The LAPD Juvenile Impact Program was born in the “paint-splattered alleys” of Los Angeles. With DiPaola, it was about consequences — dealing with kids wasn’t really his thing.
He developed a “you play, you pay” approach, bringing kids back to the scene for a “paint-out” of neighborhood graffiti. Kids put in hours to pay for their crime. DiPaola and his partner were “tough but fair,” earning respect by offering respect.
Then came another big God nudge.
On a parish retreat, “Father Steve” transformed DiPaola’s faith. Father Steve convinced Frank that his faith demanded he see the face of Christ in each kid. He also had to love his neighbor, and every one of these kids — they were his neighbors.
Father Steve asked Frank the magic question, “Why don’t you reach out to these kids?” He thought saving souls was the priest’s business, not a cop’s. Father Steve said, “Saving souls is everyone’s business.”
An invitation and a challenge. DiPaola started teaching kids the basics — the Ten Commandments, love your neighbor, love one another.
“It’s a two-pronged approach. Be good because you’re good people with character, integrity and living by a moral code guided by your conscience,” DiPaola said. “Also be good because you’re afraid to be bad. The consequences are death or jail, or the third consequence … hell.”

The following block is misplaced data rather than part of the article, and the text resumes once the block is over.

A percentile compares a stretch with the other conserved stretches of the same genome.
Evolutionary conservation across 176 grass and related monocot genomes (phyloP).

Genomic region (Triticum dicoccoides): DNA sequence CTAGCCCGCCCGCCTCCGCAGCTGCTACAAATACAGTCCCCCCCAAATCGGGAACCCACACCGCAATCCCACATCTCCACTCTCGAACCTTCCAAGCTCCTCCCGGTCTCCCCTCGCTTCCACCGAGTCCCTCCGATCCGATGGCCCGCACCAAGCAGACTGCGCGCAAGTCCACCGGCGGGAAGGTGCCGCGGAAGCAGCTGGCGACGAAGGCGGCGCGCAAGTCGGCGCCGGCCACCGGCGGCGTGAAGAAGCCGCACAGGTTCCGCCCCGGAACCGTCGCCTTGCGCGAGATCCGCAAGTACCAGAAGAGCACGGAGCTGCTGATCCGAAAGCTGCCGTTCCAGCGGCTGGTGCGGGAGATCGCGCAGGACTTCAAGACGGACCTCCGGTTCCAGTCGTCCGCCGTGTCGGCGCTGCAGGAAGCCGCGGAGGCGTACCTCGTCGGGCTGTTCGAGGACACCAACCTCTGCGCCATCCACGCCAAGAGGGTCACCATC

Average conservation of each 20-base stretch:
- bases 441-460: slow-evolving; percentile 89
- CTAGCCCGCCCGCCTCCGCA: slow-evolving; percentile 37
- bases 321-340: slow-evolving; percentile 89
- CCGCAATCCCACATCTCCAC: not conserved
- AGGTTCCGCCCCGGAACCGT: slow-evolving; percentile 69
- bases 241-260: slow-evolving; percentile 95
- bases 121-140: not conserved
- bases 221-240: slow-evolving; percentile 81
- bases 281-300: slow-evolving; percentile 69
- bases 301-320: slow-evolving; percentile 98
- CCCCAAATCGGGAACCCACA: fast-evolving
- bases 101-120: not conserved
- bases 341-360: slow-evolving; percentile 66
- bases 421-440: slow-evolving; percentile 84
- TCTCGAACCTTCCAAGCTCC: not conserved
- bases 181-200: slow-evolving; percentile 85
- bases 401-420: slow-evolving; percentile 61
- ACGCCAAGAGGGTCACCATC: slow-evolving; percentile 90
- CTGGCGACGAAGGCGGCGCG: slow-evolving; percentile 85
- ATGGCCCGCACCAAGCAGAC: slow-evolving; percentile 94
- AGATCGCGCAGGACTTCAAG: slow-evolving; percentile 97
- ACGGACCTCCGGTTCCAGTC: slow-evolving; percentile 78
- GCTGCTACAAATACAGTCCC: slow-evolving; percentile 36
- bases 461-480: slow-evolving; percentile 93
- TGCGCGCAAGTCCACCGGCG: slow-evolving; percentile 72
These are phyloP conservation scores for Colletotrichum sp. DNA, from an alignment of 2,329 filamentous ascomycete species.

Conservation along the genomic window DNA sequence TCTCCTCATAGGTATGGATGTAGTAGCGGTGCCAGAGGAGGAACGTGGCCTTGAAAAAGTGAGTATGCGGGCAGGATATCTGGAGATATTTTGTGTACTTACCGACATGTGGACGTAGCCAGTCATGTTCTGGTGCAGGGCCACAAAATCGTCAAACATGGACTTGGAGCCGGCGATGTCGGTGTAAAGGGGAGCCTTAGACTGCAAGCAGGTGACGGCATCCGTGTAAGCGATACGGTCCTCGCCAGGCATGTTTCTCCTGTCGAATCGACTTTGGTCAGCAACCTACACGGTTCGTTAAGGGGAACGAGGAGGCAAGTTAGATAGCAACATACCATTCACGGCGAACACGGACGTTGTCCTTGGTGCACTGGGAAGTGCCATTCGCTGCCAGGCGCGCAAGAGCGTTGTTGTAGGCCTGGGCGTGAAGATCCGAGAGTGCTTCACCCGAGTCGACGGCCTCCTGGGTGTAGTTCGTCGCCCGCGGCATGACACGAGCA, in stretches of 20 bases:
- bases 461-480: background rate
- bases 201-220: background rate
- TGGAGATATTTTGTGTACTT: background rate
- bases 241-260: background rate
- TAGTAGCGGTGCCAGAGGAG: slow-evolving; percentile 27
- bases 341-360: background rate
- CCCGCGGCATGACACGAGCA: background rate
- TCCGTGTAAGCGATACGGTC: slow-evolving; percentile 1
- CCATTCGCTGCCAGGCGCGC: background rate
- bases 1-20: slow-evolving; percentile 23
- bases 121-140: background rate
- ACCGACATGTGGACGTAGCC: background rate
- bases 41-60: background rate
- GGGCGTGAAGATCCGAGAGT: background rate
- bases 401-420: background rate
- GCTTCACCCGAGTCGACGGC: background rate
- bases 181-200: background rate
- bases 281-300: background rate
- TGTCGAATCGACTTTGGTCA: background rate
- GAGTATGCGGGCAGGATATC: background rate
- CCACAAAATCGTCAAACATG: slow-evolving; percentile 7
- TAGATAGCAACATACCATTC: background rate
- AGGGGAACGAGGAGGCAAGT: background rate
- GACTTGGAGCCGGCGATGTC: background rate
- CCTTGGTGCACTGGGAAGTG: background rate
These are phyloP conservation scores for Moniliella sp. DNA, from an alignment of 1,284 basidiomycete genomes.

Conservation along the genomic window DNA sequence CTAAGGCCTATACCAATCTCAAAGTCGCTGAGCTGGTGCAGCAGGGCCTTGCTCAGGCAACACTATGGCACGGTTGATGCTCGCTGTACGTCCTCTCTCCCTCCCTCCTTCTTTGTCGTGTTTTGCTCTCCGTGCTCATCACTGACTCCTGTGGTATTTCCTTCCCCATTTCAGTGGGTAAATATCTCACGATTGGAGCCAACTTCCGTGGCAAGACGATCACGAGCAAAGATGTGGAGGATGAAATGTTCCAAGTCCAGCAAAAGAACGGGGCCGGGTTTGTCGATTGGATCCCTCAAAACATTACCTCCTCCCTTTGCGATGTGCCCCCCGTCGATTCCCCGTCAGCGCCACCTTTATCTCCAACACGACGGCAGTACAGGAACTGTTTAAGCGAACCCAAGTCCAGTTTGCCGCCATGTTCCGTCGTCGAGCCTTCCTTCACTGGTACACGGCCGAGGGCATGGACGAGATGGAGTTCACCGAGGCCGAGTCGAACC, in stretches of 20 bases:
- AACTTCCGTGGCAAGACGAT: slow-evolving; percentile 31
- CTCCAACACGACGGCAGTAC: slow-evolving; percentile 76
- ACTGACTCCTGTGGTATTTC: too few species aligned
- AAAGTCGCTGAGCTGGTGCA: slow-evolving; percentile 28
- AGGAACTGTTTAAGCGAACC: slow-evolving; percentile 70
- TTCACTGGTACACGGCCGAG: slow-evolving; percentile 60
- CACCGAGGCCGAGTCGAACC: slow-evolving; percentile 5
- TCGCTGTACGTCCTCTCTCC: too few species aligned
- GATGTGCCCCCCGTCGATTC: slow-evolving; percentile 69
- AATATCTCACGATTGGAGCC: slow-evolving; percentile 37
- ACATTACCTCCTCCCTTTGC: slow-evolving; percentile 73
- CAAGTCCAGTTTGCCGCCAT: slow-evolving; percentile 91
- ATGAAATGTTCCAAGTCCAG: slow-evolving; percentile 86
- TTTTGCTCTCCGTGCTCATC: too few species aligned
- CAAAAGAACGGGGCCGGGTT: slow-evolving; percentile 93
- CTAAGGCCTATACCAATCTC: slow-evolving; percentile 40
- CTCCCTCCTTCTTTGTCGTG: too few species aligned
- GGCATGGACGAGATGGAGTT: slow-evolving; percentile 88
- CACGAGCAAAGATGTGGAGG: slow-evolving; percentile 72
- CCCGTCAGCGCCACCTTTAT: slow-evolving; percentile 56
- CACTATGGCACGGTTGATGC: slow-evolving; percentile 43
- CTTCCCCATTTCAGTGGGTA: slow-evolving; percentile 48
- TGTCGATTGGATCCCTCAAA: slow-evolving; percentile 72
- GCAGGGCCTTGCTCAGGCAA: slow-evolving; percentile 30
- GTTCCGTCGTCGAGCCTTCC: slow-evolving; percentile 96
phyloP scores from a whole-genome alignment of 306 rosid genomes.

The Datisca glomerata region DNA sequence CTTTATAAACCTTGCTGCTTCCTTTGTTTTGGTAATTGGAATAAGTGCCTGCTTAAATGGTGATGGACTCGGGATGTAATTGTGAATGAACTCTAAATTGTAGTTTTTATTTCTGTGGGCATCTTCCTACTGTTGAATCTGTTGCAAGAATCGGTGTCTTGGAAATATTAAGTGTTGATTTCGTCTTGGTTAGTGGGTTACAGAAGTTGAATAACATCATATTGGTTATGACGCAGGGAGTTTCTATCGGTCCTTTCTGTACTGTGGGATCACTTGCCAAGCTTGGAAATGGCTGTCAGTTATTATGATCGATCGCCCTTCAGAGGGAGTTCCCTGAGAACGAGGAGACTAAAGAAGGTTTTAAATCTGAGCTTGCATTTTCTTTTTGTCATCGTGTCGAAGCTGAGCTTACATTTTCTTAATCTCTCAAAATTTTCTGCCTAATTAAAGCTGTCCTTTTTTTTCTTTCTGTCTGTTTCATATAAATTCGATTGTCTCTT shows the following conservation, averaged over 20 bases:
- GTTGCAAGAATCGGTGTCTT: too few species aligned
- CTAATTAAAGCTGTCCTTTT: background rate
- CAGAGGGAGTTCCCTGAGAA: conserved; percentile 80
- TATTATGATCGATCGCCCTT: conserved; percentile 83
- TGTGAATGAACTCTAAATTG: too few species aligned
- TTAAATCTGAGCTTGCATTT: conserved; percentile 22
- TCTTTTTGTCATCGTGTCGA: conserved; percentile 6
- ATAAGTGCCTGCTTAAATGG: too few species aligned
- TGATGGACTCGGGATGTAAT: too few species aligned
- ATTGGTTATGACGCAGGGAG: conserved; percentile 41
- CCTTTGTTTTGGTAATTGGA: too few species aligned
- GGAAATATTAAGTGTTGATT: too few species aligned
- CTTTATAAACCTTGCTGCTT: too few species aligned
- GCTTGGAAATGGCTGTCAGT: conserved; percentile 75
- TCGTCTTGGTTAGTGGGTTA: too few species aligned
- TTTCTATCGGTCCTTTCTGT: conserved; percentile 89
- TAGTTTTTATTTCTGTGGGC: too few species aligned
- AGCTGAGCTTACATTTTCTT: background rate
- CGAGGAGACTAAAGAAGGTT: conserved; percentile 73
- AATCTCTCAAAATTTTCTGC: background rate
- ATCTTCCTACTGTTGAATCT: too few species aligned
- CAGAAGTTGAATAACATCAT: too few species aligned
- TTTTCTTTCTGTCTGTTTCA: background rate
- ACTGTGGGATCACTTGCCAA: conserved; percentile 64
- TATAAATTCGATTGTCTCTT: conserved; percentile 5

DiPaola stated these things, once commonly taught, are what’s now lacking in our culture. “These kids are removed from God. They don’t have that moral foundation of the Ten Commandments,” DiPaola said. “If nobody taught you this value system, then you succumb to the media pop-culture, which is all about sex, drugs, violence and self-gratification.”
DiPaola surmises that if these kids heard “love one another” at an early age, they wouldn’t be so easily seduced into killing one another. “The faith teaches there is good in everybody. Sometimes that good becomes grossly clouded. Our objective, not only as cops, but as good people, is to recognize that good and bring it out.”
Yara went through the Police Academy to work with young women through Impact.
DiPaola relates several powerful personal success stories of kids in the book. Juvenile Impact Program’s success attracted media and led to roles for DiPaola on shows like “Jake and the Fat Man” and “NYPD Blue.” Twenty years later and the Impact program is still going strong. The program expanded to include juvenile offenders referred by the courts.
Over 20,000 kids have gone through the Impact program. An untold number of lives have been positively affected.
Because of Frank DiPaola, the journey “From Hell to Hail Mary” became not just a journey for him, but for thousands of people.
“They are still doing the work of the Holy Spirit,” said DiPaola.
Frank DiPaola is available for speaking engagements and can be reached at [email protected].
For more info on the Juvenile Impact Program, visit http://www.lapdonline.org/juvenile_division/content_basic_view/6290